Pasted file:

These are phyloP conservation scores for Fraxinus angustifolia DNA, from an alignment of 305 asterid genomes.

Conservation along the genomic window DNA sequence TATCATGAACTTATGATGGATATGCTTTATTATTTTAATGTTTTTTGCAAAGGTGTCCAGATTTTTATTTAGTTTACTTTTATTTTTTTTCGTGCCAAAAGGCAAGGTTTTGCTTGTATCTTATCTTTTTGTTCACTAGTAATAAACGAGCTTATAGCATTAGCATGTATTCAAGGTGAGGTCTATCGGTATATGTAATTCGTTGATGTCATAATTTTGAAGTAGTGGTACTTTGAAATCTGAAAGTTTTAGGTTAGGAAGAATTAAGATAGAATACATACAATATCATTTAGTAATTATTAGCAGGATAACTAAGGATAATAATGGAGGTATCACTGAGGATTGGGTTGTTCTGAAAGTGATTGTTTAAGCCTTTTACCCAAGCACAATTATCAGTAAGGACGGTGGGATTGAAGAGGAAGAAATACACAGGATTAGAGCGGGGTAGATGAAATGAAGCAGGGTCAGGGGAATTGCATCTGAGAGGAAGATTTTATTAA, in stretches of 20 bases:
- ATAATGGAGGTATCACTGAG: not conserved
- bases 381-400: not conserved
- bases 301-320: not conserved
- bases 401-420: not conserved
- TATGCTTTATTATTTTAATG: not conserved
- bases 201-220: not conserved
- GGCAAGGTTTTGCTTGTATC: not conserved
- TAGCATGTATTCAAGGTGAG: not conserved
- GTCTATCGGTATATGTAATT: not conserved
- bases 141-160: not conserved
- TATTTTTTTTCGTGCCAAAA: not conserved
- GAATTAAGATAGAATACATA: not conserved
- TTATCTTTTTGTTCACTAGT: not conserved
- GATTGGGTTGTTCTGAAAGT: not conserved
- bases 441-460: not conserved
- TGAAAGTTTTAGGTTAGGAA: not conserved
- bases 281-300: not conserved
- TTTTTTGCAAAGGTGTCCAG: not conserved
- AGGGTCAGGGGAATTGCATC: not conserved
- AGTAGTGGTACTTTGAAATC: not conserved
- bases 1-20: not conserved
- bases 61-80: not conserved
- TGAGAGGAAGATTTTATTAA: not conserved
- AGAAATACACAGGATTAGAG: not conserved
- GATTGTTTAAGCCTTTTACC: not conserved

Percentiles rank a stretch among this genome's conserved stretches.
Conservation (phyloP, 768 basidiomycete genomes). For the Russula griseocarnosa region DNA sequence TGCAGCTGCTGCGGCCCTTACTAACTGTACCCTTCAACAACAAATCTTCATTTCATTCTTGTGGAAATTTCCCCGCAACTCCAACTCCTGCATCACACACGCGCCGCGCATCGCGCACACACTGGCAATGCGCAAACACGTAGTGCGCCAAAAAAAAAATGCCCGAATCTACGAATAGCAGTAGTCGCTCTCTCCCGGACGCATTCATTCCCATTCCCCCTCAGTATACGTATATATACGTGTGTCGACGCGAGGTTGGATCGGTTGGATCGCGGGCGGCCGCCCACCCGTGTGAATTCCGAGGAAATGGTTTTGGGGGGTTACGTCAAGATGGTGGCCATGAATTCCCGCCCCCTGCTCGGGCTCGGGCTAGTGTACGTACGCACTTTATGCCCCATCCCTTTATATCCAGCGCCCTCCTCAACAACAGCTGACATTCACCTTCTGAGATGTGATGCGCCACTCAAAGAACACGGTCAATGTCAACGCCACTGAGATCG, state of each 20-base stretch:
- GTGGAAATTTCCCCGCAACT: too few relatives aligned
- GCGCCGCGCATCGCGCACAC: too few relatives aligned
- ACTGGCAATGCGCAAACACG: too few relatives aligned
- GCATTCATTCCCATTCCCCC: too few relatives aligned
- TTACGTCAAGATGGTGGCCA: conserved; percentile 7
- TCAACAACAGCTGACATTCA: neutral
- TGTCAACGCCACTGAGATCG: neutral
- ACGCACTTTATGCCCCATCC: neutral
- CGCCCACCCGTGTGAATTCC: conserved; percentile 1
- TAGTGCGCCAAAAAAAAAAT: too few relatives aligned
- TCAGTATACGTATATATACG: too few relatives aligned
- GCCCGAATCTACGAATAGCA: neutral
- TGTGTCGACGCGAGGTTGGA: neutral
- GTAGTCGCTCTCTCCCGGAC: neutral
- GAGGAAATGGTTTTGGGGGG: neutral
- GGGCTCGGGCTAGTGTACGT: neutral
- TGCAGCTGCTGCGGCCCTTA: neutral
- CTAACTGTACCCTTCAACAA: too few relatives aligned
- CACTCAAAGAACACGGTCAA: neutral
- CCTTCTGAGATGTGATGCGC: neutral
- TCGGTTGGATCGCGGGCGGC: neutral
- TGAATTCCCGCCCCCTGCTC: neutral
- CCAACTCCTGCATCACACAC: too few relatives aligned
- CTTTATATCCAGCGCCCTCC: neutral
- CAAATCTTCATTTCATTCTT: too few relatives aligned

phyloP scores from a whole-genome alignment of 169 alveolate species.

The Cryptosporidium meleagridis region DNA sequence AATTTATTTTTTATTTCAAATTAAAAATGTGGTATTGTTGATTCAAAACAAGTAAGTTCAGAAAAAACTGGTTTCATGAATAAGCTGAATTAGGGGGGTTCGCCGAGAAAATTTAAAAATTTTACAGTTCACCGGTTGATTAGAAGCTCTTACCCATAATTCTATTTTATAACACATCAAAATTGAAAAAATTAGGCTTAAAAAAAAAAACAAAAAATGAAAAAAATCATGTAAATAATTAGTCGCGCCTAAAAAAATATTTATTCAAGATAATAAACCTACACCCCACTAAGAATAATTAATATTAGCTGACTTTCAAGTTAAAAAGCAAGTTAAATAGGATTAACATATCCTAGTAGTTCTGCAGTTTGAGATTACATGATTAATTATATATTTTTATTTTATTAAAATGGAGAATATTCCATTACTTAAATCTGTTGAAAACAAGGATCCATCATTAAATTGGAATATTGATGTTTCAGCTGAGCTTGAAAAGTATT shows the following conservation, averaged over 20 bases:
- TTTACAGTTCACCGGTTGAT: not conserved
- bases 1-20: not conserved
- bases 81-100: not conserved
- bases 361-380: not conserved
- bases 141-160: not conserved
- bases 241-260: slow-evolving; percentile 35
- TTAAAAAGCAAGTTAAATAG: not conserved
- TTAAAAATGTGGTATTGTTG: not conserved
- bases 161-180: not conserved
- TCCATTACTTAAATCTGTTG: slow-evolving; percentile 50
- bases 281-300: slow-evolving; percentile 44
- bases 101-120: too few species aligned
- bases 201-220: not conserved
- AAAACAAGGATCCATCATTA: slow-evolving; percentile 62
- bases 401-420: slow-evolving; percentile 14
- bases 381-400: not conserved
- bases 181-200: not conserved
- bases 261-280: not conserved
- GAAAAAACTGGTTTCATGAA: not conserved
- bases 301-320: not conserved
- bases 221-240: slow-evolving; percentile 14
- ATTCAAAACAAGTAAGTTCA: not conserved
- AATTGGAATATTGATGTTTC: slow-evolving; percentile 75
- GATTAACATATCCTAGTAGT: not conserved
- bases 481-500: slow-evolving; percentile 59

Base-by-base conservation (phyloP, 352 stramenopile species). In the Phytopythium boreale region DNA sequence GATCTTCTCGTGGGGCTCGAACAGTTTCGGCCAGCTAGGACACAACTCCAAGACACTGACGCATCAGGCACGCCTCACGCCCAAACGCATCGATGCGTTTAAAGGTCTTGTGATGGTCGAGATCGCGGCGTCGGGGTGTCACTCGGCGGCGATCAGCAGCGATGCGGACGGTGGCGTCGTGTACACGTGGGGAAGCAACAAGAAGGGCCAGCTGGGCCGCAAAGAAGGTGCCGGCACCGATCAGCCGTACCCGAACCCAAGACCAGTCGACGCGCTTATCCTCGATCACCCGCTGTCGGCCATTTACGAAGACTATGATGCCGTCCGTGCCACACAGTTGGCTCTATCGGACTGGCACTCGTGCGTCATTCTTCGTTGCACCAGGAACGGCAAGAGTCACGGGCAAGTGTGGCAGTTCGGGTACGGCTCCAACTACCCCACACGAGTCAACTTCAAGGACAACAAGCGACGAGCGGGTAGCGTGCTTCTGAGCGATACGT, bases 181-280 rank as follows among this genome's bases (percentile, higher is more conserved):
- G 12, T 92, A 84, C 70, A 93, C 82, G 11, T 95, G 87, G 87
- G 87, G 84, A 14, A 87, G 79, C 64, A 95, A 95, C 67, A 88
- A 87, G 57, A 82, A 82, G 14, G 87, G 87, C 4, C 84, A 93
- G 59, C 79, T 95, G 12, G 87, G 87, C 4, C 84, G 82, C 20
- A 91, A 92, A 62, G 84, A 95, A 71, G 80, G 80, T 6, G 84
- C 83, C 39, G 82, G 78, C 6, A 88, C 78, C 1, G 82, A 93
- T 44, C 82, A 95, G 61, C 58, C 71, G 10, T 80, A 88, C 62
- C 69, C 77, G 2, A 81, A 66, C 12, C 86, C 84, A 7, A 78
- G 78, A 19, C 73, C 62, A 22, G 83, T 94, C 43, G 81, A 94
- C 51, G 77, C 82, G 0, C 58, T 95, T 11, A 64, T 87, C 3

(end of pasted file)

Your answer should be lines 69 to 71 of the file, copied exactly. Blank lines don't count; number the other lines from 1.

- bases 201-220: not conserved
- AAAACAAGGATCCATCATTA: slow-evolving; percentile 62
- bases 401-420: slow-evolving; percentile 14